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Thread: Cure for age, how unlikely?

  1. #1 Cure for age, how unlikely? 
    Forum Ph.D. Raziell's Avatar
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    Hey.

    Theres are more than enough discussions regarding senescence. What Im more curious about is how likely or unlikely the goal of curing age at all is (If you were to take an educated guess). Is progress actually being made? And what are the major obstacles (in layman's terms).


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    A singular cure for Ageing? Incredibly unlikely.The ageing phenomenon is multifaceted, involving pretty well every organ system, tissue and cell type in the body. It therefore seems unlikely that one factor is causal. Knock out of certain specific genes has been shown to extend life and health span in animal models, shoring up the possibility of use of specific inhibitors to combat the ageing phenotype. The need to enhance health span is undoubted, whilst longevity is invreasing in the Western world and populations ageing, the disparity with health span is widening. My guess is that we will be able to improve health span moderately in the coming years, as a result of research in the field of ageing. Best wishes, Tri.


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    The cure for ageing would not be beneficial to mankind. If we didn't age people wouldn't die naturally causing a surge in the population which is already crowded in some countries.(E.g China)
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    We could use that excuse for many life saving procedures.

    We've nearly doubled average lifespans in the past century and making good progress; it should continue.

    Personally quality of life is a lot more important. A full healthy and active life of 75 years is a lot better than 60 good years and another 50 severe hampered by disability. (insert Neil Young tune)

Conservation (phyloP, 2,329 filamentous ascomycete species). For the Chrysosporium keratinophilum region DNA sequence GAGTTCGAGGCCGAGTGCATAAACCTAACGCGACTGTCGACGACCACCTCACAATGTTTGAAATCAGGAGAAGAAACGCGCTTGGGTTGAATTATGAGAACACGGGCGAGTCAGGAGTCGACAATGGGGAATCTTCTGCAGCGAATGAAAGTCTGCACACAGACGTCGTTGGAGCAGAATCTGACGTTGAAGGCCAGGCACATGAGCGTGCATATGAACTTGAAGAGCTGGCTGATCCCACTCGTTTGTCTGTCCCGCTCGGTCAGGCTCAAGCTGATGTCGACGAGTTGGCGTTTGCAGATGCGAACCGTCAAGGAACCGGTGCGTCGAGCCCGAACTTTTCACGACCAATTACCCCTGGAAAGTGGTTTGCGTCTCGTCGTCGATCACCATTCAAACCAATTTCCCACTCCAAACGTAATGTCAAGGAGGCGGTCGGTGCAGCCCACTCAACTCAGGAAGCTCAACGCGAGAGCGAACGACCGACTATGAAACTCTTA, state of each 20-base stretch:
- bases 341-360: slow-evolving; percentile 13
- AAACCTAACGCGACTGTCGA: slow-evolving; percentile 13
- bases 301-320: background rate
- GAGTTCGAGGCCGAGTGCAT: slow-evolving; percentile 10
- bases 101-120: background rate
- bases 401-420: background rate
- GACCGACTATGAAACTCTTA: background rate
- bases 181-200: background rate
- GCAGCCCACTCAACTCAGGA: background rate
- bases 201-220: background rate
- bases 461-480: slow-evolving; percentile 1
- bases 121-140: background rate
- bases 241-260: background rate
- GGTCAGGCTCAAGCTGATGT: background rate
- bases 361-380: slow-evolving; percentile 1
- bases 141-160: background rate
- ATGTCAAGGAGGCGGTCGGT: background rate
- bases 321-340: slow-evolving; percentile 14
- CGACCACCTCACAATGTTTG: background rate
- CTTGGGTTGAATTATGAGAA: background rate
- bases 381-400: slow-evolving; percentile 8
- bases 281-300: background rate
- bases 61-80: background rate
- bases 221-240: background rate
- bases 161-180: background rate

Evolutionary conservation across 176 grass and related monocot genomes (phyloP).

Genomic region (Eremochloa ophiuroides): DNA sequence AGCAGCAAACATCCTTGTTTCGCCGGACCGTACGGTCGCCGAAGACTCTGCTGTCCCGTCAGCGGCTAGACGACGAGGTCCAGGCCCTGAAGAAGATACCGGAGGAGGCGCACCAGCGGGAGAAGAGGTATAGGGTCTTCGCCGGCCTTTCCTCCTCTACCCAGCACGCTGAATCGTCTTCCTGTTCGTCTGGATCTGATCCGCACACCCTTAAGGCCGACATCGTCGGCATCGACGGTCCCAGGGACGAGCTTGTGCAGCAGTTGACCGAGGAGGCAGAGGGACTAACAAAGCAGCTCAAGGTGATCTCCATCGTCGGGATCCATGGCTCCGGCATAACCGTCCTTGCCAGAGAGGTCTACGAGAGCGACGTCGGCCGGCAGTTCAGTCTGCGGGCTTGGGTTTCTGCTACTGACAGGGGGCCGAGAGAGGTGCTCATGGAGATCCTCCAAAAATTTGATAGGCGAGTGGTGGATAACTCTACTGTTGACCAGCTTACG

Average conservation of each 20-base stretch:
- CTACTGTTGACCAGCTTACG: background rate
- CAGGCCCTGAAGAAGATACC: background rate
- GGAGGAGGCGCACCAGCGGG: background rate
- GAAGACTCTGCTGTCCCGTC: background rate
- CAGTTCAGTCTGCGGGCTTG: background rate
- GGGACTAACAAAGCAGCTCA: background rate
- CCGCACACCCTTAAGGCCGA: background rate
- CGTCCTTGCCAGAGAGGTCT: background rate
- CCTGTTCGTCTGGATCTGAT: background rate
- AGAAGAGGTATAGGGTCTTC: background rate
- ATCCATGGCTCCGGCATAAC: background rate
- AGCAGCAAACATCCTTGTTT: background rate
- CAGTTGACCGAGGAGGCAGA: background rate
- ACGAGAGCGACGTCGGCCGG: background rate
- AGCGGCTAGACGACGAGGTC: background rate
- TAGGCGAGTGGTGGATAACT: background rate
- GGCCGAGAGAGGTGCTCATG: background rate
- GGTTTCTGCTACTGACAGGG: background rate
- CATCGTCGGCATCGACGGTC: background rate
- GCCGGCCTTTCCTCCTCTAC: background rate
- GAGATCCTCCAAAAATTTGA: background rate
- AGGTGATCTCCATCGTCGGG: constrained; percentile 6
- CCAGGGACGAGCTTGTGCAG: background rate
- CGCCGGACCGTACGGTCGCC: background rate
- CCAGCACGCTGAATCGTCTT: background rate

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    Quote Originally Posted by Dillan3107 View Post
    The cure for ageing would not be beneficial to mankind. If we didn't age people wouldn't die naturally causing a surge in the population which is already crowded in some countries.(E.g China)
    correct. Immortality is personally advantageous but racially disasterous. Evolution is the name of the game, and death drives evolution.
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  7. #6  
    WYSIWYG Moderator marnixR's Avatar
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    the title of this thread appears to imply that age is a disease - it is not, it's more like the way a piece of machinery wears after prolonged usage
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    Quote Originally Posted by marnixR View Post
    the title of this thread appears to imply that age is a disease - it is not, it's more like the way a piece of machinery wears after prolonged usage
    I agree with what you are all saying, but isn't it one of both? Immortality (clinical at least) should be possible. For a price of sterilisation offcourse, i'd pay that price to stop aging right now any day.

    But what is aging?
    - Reducing telomeres in DNA.
    - Cellular clogging.
    - Reduction of collagens, reduction of binding onto collagens.
    - Building residue's. Like cholesterol on the cell membrane.
    - Parasitic or viral cysts. Everyone has thousands of these.
    - DNA mutation rate skyrockets.
    - Less efficient protein production.
    - Build up of toxins.
    - etc etc..

    This can not, or probably not be reversed the way we want. Though creating a mature clone (genetically enhanced offcourse), then transferring our concience to this drone, will grant uss clinical immortality. Ethical stuff on the side this time.
    Growing up, i marveled at star-trek's science, and ignored the perfect society. Now, i try to ignore their science, and marvel at the society.

    Imagine, being able to create matter out of thin air, and not coming up with using drones for boarding hostile ships. Or using drones to defend your own ship. Heck, using drones to block energy attacks, counterattack or for surveillance. Unless, of course, they are nano-machines in your blood, which is a billion times more complex..
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    If individuality, continuity of self and separateness from others wasn't so important to us you could argue that we are already immortal. I'm about 3 billion years old already - there's just that annoying regeneration phase now and again to spoil things.

    Anyway, I'd say aging is an engineering problem, meaning that there's nothing on the theoretical side of things that would prevent us from being biologically immortal; no laws of physics violated kind of thing.